Bringing light to the world’s poor: Local engineer brings clean energy to world’s poor
Presented by Seattle University
Ayesha Pirbhai recalls the oppressive summer heat in Pakistan where she would visit her grandparents as a child.
“The electricity would stop and the air conditioning would shut off,” she recalls. The culprit: not enough power to cover the population’s needs.
It’s a vivid memory, one that begins to explain Pirbhai’s passion for finding ways to bring electricity to developing countries. Her experiences as an electrical engineering student at Seattle University sparked this fire. Even after she completed her degree in 2012 and stepped into a dream job, she wasn’t willing to step back from a cause important to her.
I studied electrical engineering so I could bring light to those who have none.
There’s thoughtful simplicity in the words Pirbhai chooses to describe her determination: “I studied electrical engineering so I could bring light to those who have none,” she says.
An estimated 1.5 billion people are without electricity today — 800 million of them in Africa. With this startling statistic in mind, a group of Seattle University faculty and students, including Pirbhai, joined with professional engineers and electrical engineers from the U.S. and Kenya in 2014 to bring clean, sustainable energy to a rural village in Kenya.
The project centered on the community of Muhuru Bay, Kenya, and Kristy’s Cape Academy, a primary school there that serves 300 students, many of them orphans of parents who died of HIV/AIDS. To light their studies, the project aimed to replace noxious kerosene lamps with battery-powered home lighting kits. This called for a microgrid of solar panels, battery kits and wind turbines to provide some of the power needed to operate a community charging station.
Pirbhai took part in the assessment trip to Kenya to evaluate companies there that might be able to provide microgrid installation.
During the 10 days she spent in Kenya, her team assessed the land in Muhuru Bay and conducted surveys on how people there use electricity and how much they spend on it, along with many other questions. The information gathered from the trip helped finalize the microgrid design, the business models and the training material needed to raise awareness.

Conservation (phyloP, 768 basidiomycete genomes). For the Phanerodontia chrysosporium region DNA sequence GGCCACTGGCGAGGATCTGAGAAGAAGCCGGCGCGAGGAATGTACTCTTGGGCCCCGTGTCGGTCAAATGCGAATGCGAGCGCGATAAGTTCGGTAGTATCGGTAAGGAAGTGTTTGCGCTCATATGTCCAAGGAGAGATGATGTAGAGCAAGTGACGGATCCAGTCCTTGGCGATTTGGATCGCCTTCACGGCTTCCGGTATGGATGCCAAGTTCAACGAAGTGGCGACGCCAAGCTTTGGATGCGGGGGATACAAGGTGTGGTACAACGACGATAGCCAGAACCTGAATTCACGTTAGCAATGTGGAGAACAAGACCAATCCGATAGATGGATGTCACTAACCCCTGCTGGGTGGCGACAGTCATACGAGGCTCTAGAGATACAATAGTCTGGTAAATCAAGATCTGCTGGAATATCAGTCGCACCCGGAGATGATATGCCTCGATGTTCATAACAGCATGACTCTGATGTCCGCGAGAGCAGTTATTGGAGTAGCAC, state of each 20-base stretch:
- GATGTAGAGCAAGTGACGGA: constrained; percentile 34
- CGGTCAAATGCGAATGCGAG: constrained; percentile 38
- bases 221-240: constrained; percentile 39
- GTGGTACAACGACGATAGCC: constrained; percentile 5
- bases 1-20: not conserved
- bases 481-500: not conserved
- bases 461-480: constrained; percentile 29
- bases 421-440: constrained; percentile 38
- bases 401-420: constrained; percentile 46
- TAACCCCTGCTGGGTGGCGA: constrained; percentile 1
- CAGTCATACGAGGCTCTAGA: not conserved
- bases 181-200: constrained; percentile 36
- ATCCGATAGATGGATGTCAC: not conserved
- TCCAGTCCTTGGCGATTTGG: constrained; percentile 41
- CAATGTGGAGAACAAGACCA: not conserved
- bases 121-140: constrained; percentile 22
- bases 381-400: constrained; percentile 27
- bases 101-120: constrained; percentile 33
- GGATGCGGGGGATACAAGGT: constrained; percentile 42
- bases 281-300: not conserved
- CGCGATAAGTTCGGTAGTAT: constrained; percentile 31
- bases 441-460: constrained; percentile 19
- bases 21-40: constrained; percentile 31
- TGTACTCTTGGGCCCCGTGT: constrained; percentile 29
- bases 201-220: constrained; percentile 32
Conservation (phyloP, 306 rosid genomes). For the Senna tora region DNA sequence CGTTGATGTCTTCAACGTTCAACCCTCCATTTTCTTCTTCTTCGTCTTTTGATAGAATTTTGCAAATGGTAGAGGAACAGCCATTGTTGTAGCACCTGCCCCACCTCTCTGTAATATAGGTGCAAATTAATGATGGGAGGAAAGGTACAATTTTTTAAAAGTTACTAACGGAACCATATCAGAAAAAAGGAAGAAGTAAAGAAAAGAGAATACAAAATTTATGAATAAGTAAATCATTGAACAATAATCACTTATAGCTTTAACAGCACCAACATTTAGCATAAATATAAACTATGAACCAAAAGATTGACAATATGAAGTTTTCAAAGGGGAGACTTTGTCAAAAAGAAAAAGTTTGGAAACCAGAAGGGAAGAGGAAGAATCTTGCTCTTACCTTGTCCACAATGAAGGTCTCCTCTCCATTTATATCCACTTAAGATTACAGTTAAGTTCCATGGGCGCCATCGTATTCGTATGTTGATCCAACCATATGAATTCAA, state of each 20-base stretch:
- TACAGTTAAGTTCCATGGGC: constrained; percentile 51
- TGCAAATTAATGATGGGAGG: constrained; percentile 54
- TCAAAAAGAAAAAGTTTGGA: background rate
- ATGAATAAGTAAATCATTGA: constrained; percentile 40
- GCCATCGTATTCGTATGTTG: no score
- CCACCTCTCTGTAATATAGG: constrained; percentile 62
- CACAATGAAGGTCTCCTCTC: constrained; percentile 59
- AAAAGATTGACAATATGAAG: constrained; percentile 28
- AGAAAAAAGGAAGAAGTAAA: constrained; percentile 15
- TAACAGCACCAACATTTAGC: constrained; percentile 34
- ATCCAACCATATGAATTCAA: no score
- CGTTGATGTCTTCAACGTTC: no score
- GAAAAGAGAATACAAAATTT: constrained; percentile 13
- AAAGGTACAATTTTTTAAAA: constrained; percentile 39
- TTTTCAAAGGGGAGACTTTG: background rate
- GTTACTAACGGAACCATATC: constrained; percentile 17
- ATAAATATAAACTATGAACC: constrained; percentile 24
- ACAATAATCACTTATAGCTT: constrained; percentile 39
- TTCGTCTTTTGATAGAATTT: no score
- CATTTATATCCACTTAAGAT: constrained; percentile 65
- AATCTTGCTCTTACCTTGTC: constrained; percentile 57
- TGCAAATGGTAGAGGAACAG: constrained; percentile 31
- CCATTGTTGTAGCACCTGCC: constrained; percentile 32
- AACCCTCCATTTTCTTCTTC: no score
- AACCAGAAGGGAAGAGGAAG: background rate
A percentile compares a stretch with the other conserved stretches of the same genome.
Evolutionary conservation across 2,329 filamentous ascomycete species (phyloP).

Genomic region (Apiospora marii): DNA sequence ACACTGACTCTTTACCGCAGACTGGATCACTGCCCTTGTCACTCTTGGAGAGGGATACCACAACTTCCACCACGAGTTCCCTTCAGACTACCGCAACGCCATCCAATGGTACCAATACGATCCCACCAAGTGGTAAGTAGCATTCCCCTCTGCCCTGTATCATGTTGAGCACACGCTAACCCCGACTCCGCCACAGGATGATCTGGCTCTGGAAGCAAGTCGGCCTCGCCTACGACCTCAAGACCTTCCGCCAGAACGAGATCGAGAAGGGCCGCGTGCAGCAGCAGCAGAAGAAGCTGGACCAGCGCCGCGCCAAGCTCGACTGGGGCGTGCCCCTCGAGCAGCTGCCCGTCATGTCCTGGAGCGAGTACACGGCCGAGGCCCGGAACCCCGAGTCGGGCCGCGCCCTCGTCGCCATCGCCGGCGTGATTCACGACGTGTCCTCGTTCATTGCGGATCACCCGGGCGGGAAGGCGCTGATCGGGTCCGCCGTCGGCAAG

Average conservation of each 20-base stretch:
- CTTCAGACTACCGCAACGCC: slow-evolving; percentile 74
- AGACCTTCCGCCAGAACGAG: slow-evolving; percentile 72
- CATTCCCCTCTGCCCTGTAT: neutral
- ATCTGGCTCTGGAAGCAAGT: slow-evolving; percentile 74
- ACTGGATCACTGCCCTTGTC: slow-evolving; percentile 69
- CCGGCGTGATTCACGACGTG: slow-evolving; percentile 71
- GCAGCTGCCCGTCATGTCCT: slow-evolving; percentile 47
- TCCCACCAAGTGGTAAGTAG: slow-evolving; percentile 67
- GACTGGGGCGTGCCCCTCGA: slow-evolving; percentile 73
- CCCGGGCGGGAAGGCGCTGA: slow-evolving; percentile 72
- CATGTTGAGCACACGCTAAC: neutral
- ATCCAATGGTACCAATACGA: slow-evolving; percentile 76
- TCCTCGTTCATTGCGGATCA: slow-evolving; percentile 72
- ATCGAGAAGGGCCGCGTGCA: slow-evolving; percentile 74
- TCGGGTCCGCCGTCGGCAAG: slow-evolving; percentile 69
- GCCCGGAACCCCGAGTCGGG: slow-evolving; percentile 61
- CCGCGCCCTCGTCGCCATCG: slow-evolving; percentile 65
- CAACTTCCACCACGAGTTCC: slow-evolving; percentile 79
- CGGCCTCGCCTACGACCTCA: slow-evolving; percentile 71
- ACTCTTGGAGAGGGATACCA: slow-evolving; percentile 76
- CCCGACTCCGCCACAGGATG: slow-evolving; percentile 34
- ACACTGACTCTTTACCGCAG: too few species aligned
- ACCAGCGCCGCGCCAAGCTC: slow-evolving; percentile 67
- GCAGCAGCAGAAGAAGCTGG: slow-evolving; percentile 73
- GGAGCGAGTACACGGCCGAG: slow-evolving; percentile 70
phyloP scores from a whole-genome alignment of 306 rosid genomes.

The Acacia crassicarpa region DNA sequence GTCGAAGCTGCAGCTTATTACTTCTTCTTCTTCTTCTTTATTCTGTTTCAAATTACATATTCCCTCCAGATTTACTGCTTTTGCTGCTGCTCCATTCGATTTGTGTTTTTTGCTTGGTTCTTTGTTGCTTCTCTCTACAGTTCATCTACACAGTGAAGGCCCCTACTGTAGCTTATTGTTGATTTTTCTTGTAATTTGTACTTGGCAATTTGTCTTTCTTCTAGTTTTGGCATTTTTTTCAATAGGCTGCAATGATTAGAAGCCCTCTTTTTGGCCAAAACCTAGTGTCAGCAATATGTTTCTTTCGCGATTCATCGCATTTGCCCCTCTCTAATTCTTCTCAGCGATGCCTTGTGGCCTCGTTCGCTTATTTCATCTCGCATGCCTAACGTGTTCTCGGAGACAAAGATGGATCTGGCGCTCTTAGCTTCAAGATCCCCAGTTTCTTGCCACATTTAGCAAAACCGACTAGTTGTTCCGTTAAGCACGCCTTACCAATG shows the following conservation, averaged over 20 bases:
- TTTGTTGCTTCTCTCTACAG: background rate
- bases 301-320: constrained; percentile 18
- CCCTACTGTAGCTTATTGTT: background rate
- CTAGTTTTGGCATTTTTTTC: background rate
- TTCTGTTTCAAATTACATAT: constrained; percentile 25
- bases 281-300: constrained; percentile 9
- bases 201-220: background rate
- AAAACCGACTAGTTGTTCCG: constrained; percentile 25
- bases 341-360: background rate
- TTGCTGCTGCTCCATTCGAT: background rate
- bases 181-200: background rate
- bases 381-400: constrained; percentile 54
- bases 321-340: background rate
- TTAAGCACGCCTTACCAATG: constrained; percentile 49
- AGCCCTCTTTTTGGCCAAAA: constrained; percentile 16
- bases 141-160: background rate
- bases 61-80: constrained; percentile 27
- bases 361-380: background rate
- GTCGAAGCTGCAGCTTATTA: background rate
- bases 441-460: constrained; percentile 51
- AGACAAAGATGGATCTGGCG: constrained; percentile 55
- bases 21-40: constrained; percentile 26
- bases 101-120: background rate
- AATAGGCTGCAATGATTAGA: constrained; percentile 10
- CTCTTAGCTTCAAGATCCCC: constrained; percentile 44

“I do believe it’s my responsibility as a global citizen to give back both globally and locally. I feel very blessed to have had this opportunity,” says Pirbhai. “Knowing how to do this from the ground up is a great experience. My ultimate goal is to implement community microgrids in other developing countries and in Asia as well.”
Pirbhai’s interest in humanitarian engineering really heated up in 2010, when she transferred to Seattle U from Bellevue College. Soon she had joined a team of electrical engineering students, along with Professor Henry Louie and other faculty, focused on renewable energy for energy-impoverished rural villages in Africa. The students scouted for resources in Zambia to create inexpensive wind turbines to support widespread cell phone use there.
While carrying a full class load, Pirbhai also volunteered with after-school STEM (science, technology, engineering and mathematics) activities at Bailey Gatzert Elementary School. In June 2012, she took part in the Pacific Science Center’s first Science Expo Day at Seattle Center, where she helped curious kids make “squishy circuits” from Play-Doh to grasp basic principles of conducting electricity.
Additionally, she interned at Seattle City Light in the network engineering team that routed power underground for businesses in downtown Seattle.
Her enthusiasm for her humanitarian work is impressive, as is Pirbhai’s “day job” as an equipment manager at the Boeing Company, where she is responsible for designing power panels in the 787-10 development program.
Through it all, Pirbhai has never lost sight of her global mission: Access to electricity for those without reliable power. She estimates she already has devoted more than 500 volunteer hours to Seattle U projects in this sphere since she graduated — meetings on weekends and every other week, most of her vacation time.
“I’m very passionate about giving back. Giving the essentials we take for granted is a rewarding experience that allows me to connect with a community while improving their quality of life,” she says.
Associate Professor Agnieszka Miguel, who chairs Electrical and Computer Engineering, notes that Pirbhai was very active in the life of the college and the department. As an outreach coordinator in the Society of Women Engineers (SWE) student club, Pirbhai was involved in all projects and activities of the club. She continues her involvement with SWE on a professional level.
Outreach is also important to Pirbhai, who enjoys participating in panel discussions at schools where she can be a role model for girls who may aspire to become engineers.
“You never know what can inspire someone,” Pirbhai says. “Most girls think math is hard because that’s what they have heard. But if you put effort into it … you’d be amazed at what you can accomplish.”
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